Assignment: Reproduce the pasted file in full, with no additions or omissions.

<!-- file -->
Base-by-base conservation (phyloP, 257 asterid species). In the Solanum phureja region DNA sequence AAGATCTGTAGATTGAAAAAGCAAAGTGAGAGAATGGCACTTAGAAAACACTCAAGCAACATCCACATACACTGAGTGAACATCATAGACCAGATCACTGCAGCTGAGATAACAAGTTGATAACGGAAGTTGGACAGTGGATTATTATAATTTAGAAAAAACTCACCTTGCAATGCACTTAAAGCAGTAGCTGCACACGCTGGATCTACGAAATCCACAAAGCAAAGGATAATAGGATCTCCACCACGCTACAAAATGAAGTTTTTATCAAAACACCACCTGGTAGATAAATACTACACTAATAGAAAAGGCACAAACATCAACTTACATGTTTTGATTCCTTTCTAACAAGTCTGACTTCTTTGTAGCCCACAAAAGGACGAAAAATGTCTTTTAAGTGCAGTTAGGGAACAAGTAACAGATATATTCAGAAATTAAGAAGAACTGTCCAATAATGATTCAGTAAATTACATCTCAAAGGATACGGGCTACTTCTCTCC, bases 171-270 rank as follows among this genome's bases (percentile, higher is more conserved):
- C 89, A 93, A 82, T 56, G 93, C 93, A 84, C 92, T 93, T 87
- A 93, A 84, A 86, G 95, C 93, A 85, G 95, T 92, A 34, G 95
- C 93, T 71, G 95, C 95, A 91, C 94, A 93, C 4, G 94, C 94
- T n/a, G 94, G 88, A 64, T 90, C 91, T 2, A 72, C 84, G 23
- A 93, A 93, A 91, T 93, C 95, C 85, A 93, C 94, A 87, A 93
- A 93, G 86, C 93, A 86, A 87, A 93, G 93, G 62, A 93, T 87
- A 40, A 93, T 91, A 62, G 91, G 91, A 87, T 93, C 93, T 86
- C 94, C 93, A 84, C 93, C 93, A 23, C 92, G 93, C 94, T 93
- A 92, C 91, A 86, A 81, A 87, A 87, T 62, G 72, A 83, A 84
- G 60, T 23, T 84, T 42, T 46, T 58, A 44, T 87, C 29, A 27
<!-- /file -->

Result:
Base-by-base conservation (phyloP, 257 asterid species). In the Solanum phureja region DNA sequence AAGATCTGTAGATTGAAAAAGCAAAGTGAGAGAATGGCACTTAGAAAACACTCAAGCAACATCCACATACACTGAGTGAACATCATAGACCAGATCACTGCAGCTGAGATAACAAGTTGATAACGGAAGTTGGACAGTGGATTATTATAATTTAGAAAAAACTCACCTTGCAATGCACTTAAAGCAGTAGCTGCACACGCTGGATCTACGAAATCCACAAAGCAAAGGATAATAGGATCTCCACCACGCTACAAAATGAAGTTTTTATCAAAACACCACCTGGTAGATAAATACTACACTAATAGAAAAGGCACAAACATCAACTTACATGTTTTGATTCCTTTCTAACAAGTCTGACTTCTTTGTAGCCCACAAAAGGACGAAAAATGTCTTTTAAGTGCAGTTAGGGAACAAGTAACAGATATATTCAGAAATTAAGAAGAACTGTCCAATAATGATTCAGTAAATTACATCTCAAAGGATACGGGCTACTTCTCTCC, bases 171-270 rank as follows among this genome's bases (percentile, higher is more conserved):
- C 89, A 93, A 82, T 56, G 93, C 93, A 84, C 92, T 93, T 87
- A 93, A 84, A 86, G 95, C 93, A 85, G 95, T 92, A 34, G 95
- C 93, T 71, G 95, C 95, A 91, C 94, A 93, C 4, G 94, C 94
- T n/a, G 94, G 88, A 64, T 90, C 91, T 2, A 72, C 84, G 23
- A 93, A 93, A 91, T 93, C 95, C 85, A 93, C 94, A 87, A 93
- A 93, G 86, C 93, A 86, A 87, A 93, G 93, G 62, A 93, T 87
- A 40, A 93, T 91, A 62, G 91, G 91, A 87, T 93, C 93, T 86
- C 94, C 93, A 84, C 93, C 93, A 23, C 92, G 93, C 94, T 93
- A 92, C 91, A 86, A 81, A 87, A 87, T 62, G 72, A 83, A 84
- G 60, T 23, T 84, T 42, T 46, T 58, A 44, T 87, C 29, A 27